Horror-comedy’s hard, but Eli Craig’s daffy, near-delirious “Tucker & Dale Vs. Evil,” which debuted at Sundance and SXSW in 2010, makes the spurting, spirited redneck slasher movie look easy. The good guys live in the hills; it’s those terrible college students, an unaware “car full of morons” out on a lark who are going to step into all the wrong things. These guys aren’t bad: Call these surprisingly smart locals “Straw Puppies.” Dale (Tyler Labine, “Rise of the Planet of the Apes”) and Tucker (Alan Tudyk, “Transformers: Dark of the Moon,” “Knocked Up”) defend themselves against a vortex of comic errors and instant misunderstandings. (“Pain and suffering on a scale you can’t even imagine” is promised them after the story’s second scrape.) Labine and Tudyk are an inspired pairing, playing off each other like the old friends they’re supposed to be in their reactions to each successive incident. Tudyk’s face is priceless as Labine attempts to offer an alibi to a cop, while realizing she’d be better “eff I hadn’t knocked her unconscious… with a shovel… on accident.” More in the spirit of “build a drive-in in your soul” than in “understand your friendly local tea partier,” Craig’s first feature is killer comedy, genre satire and spirited genre entry all in one. Tudyk, for example, has a way with a chainsaw that would impress Leatherface even on a bad day. That’s what you get for trying to be a “goddam Good Samaritan!” There are no musical numbers, but weirdly, it’s kind of a satisfying romance, too. (Co-producer Reliance Big Entertainment is also the key investor in Steven Spielberg’s DreamWorks.) With Katrina Bowden, Jesse Moss, Chelan Simmons, Travis Nelson, Alexander Arsenault, Adam Beauchesne. 88m. Widescreen. (Ray Pride)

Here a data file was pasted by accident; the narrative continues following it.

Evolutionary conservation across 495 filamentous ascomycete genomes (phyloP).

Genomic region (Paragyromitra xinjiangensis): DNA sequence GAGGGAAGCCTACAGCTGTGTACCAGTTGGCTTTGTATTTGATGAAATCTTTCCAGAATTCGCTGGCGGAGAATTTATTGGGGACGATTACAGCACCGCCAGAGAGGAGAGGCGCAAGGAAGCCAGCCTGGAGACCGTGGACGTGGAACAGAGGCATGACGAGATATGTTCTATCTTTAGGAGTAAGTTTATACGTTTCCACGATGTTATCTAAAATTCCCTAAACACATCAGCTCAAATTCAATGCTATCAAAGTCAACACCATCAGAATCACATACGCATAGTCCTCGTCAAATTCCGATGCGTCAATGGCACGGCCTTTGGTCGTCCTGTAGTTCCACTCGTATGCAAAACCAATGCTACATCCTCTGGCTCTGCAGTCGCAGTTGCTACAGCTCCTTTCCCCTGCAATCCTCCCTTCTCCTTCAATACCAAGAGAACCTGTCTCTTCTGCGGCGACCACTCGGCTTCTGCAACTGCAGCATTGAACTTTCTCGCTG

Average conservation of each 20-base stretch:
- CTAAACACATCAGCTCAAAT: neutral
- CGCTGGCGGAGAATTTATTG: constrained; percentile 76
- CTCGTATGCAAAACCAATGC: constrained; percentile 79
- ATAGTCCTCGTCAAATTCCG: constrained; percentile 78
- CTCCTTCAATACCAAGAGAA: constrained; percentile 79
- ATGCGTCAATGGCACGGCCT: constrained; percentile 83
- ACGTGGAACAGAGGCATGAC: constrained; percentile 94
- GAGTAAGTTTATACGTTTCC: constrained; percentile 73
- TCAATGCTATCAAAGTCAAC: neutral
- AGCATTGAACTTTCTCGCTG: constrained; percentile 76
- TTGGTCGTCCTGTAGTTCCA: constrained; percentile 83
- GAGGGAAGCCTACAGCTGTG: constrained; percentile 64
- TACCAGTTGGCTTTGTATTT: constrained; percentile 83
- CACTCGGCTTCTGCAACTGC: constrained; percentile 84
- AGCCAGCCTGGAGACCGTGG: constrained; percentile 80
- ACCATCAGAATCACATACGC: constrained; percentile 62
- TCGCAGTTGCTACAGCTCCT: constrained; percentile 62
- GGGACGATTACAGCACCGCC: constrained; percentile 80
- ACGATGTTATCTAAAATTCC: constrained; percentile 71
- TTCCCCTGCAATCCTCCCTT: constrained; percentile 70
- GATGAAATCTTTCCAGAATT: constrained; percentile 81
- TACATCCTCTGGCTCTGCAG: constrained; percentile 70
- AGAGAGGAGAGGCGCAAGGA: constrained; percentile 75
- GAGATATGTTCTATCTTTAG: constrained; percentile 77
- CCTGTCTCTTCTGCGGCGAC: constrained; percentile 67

“Tucker & Dale vs. Evil” opens Friday at the Music Box. A trailer is below.
Ray Pride is Newcity’s film critic and a contributing editor to Filmmaker magazine.
His history of Chicago “Ghost Signs” in words and images will be published in Spring 2022.